Every Tuesday and Thursday, tucked away in an industrial section of Riverside, groups of diverse high school students are shuttled to the Buffalo Maritime Center (BMC), a long, greyish, nondescript building a couple of blocks off of Niagara Street. They file in, maybe goof around a little bit. But in very short time, they don work goggles, grab their tools and determinedly get down to the hands-on business of making boats.
BMC, a non-profit, is an intergenerational, community-learning center. Their mission includes promoting traditional hand skills and a craftsman-like attitude, in addition to deepening an awareness of Western New York’s maritime heritage. Their educational programs embrace high standards of workmanship and encourage self-discipline, self-sufficiency and the pride of performing meaningful work with one’s hands.
So don’t be fooled. These kids—students from Riverside Academy, St. Mary’s School for the Deaf and WNY Maritime Charter School—are not simply making boats. (Though, as a point of pride, it should be known that they are making the rowboats used in Delaware Park’s Hoyt Lake during the rental season.) Through the Hand-to-Hand program, they are also acquiring and practicing all kinds of skills, doing things that are way out of the traditional comfort zone for mostly city kids—kids who may not have been exposed to craftsmanship, the wisdom and patience of elders and the sense of accomplishment and empowerment that comes with making something.
“The overall goal of Hand-to-Hand is to reach a lot of students so they can experience something they might not have the chance to in a regular school, especially since things like vocational and shop classes have been eliminated or reduced,” said Brian Trzeciak, the Maritime Center’s executive director. “Hand-to-Hand does support kids realizing other career options, like going into a trade through this experience, but we also emphasize giving them choice and agency. They might say to themselves, ‘I made a boat. I had ideas, made—and explained—my decisions. Maybe I can be a designer or an architect.’”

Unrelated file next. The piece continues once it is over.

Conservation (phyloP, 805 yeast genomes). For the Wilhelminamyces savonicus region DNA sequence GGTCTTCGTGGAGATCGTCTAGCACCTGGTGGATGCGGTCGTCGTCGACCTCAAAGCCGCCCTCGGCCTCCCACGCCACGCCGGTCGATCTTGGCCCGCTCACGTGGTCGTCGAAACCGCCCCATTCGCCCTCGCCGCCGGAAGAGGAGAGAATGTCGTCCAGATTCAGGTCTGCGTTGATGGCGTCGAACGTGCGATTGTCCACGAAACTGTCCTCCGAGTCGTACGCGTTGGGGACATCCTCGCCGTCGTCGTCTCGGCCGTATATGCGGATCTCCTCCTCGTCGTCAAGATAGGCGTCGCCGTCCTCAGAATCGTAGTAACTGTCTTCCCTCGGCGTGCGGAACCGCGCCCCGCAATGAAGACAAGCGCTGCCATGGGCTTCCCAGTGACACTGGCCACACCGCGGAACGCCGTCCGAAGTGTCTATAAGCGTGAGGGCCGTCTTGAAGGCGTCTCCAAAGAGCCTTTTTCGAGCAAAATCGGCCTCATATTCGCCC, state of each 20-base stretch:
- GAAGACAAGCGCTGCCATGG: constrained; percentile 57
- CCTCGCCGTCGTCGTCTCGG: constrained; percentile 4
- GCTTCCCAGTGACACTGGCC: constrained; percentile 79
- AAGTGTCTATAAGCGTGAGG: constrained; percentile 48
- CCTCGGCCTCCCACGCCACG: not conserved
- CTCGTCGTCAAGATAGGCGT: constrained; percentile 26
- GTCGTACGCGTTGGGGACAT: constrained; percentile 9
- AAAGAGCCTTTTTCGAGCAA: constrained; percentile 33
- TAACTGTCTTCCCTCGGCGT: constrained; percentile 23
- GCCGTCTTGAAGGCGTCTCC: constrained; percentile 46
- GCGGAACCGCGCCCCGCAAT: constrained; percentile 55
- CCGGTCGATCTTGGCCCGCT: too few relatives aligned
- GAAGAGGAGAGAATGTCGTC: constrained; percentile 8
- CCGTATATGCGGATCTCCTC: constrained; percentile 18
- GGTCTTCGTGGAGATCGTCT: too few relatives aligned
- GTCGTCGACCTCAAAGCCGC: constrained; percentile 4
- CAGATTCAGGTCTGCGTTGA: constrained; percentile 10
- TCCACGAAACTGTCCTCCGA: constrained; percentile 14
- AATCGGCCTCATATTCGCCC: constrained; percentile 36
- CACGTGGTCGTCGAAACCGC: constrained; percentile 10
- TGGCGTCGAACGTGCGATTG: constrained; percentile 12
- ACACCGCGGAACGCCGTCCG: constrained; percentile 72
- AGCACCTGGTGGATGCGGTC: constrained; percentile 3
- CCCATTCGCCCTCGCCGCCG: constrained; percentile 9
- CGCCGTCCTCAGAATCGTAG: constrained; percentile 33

The program—a yearlong course with classroom and hands-on time—values and promotes hands-on and minds-on education guided by the critical thinking needed to build, learn and problem-solve. Its culmination comes in the spring, when the boats that the kids built are launched in Hoyt Lake. (Whether it will take place this year remains uncertain, though BMC remains hopeful.)
The student groups work with dedicated volunteer mentors, ideally at a ratio of one mentor to three students, to learn how to craft with the tools at hand. What they actually get out of the program is so much more. Along with the craftsmanship, they are practicing STEM principles and life skills.
“The program also stresses craftsmanship, that you can’t just slap something together,” said Scott Pugh, Master, naval science instructor at WNY Maritime Charter School. “You want it to look nice, you want to be proud of it. If they have that mindset and need to fix something as an adult, the students will have that imprinted.”
The BMC was cofounded in the early ’90s (under a different name) by John Montague, a retired Buffalo State design history and technology professor with a long interest in Buffalo’s boat and maritime history and culture. When word got out that he’d started designing and building boats way back when, he was approached to engage students in the practice as a way to connect those who might not have been responding to traditional STEM classroom teaching. The Hand-to-Hand program has been officially running through the Center since around 2007.